Twitter and Burritos to the Rescue

February 26, 2009

Written for The Oregonian newspaper and published Jan. 22, 2009.

This is a story about love, shopping locally and the power of the Internet.

And burritos, too.

It began in early December when a man learned that his mother’s Northeast neighborhood business, Broadway Books, faced financial problems more ominous than the struggles small independent booksellers typically see.

“Because I know how much this store means to her, I just sat at my desk in near tears for hours,” Aaron Durand recalled in his blog.

“Then I got angry. Then I thought I’d do everything I can to help from my remote location here in San Francisco.”

The 28-year-old Birkenstock USA employee, who left Portland in August, promised a burrito to anyone buying $50 or more in books by Christmas. Based on his credit card limit, he capped the offer at 166 burritos.

Why burritos? Durand and a friend have long used them as payback for favors, one that ensures they enjoy meals together.

Not expecting anyone to respond, he announced the offer on Twitter, the online social media and networking tool that people use to write about anything but in 140 characters or less.

Other Twitter users saw the offer and “re-tweeted” it — posted it again — and linked to Durand’s blog. They e-mailed the news to friends and family. Some sent it to fellow employees at large companies. Other bloggers wrote about it. Readership of Durand’s blog soared.

Durand’s mother, Roberta Dyer, co-owner of the bookstore with Sally McPherson, was caught off guard.

“He didn’t tell me about it. I was a little nervous at first. It’s embarrassing that your business is having problems, and suddenly everyone could find out. Then I realized he did it out of instinct and with such a full heart.”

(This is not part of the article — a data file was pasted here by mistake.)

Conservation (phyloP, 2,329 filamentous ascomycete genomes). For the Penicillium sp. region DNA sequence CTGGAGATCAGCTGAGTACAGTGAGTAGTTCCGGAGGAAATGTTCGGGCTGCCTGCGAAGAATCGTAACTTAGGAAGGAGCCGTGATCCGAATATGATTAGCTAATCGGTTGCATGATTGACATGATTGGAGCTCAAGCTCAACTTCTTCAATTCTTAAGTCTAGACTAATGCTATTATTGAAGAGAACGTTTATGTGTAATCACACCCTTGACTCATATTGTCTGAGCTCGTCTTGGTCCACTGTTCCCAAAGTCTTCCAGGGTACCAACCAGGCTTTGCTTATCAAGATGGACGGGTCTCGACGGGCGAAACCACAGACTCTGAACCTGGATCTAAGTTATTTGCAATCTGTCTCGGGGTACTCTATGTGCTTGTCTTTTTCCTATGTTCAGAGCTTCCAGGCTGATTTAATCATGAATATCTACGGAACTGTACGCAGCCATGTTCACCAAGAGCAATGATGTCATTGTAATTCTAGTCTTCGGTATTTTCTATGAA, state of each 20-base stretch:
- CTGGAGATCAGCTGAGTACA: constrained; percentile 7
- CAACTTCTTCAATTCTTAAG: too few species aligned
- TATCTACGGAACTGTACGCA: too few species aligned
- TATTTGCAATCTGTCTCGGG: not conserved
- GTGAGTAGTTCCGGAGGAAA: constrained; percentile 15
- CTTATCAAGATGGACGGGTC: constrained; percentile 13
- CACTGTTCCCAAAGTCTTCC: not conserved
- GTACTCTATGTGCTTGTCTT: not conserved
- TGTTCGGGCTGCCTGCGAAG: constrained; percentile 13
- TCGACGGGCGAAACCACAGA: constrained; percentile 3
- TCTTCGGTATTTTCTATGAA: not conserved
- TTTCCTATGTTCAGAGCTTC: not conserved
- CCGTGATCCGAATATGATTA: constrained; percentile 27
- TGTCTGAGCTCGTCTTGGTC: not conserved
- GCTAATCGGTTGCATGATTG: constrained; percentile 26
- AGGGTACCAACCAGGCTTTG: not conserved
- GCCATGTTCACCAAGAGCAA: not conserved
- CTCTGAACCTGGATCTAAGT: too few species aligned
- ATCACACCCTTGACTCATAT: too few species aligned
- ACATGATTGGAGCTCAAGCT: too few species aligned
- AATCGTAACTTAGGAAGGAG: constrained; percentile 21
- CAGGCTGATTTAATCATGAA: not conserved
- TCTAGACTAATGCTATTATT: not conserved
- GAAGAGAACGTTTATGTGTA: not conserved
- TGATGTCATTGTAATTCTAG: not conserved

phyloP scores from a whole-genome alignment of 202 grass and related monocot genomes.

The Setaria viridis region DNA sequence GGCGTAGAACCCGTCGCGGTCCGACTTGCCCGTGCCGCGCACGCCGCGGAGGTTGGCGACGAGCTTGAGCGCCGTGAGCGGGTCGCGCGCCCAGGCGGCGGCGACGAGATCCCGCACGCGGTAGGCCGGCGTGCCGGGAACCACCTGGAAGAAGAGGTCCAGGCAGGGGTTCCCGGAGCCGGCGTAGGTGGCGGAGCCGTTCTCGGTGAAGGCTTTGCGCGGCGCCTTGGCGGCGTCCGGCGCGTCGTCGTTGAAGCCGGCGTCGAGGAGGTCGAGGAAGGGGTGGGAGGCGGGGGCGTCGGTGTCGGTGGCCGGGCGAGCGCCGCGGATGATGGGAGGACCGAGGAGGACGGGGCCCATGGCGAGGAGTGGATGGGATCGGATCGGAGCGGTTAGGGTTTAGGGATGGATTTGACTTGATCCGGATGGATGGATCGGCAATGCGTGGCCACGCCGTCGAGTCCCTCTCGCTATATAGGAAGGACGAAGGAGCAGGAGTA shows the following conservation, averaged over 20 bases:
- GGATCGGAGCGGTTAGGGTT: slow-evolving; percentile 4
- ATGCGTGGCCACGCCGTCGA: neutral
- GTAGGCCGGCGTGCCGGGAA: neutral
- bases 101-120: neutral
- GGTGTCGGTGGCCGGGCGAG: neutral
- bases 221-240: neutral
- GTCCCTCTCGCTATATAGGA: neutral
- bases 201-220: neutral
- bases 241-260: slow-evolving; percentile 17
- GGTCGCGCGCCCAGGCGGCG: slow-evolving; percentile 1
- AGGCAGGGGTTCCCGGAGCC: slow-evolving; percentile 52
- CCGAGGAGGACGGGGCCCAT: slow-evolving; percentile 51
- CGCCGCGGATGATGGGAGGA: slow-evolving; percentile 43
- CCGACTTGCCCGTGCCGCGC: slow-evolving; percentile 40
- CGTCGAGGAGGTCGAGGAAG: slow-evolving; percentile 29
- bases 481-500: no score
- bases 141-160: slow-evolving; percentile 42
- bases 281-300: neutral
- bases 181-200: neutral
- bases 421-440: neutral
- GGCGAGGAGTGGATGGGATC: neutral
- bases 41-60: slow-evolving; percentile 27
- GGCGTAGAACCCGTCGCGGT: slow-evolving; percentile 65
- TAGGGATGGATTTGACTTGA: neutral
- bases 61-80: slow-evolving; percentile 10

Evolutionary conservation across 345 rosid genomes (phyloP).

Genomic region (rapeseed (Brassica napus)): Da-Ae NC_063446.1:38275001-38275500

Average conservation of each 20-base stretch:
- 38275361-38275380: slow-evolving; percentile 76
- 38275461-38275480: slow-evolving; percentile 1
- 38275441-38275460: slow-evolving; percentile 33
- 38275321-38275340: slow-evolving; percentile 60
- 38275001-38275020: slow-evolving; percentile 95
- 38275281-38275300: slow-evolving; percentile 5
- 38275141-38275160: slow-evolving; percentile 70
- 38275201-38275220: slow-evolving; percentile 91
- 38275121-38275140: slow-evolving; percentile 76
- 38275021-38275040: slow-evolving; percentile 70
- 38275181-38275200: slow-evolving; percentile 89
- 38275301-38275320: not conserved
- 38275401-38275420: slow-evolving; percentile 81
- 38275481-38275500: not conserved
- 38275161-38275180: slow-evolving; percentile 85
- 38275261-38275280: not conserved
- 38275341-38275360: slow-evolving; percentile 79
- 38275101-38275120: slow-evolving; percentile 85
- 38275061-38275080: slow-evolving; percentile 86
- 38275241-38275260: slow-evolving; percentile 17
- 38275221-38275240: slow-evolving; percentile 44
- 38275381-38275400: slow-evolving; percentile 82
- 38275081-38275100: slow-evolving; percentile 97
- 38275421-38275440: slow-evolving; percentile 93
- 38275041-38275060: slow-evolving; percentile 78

Sales picked up. Significantly. One person spent $176. Talk of buying only from locally owned stores became a customer mantra.

Gina Anzaldo says she learned of the offer via Twitter. She bought books at Broadway, told her mother, who also bought books and spread the word.

“It’s just so touching,” Anzaldo says. “And it shows how Portland is so community-centered.”

When the snowstorms arrived, nearly paralyzing the city, Durand feared sales would slow.

“Here I was ecstatic that people were taking notice and … the gods had turned on me in an attempt to foil my plan.”

But business continued to increase, partly because the bookstore at 1714 N.E. Broadway is between several neighborhoods and easy to reach on foot. While many businesses shut down, the store enjoyed its best revenue day since opening nearly 17 years ago.

“It was a perfect storm,” says Dyer, who hopes the store’s experience encourages people to shop more at locally owned businesses.

After news spread at Birkenstock about the burrito offer, the CEO met with Durand this month to learn more about online social media and networking. Now the Grant High School and University of Oregon graduate is getting a promotion in the marketing department.

How many customers were inspired by the offer isn’t clear. Durand says most chose not to collect on the burrito payoff, held last week at Cha Cha Cha restaurant on Southeast Hawthorne Boulevard.

The restaurant had made 40 for the event. He took the 15 left over to the Portland Rescue Mission where “those dudes were STOKED!” he wrote that night on Twitter.

He sums up the experience this way: “I may have lit the match, but the wonderful people of Portland supplied both the kindling and the air to feed the fire that ensued. Thank you.”

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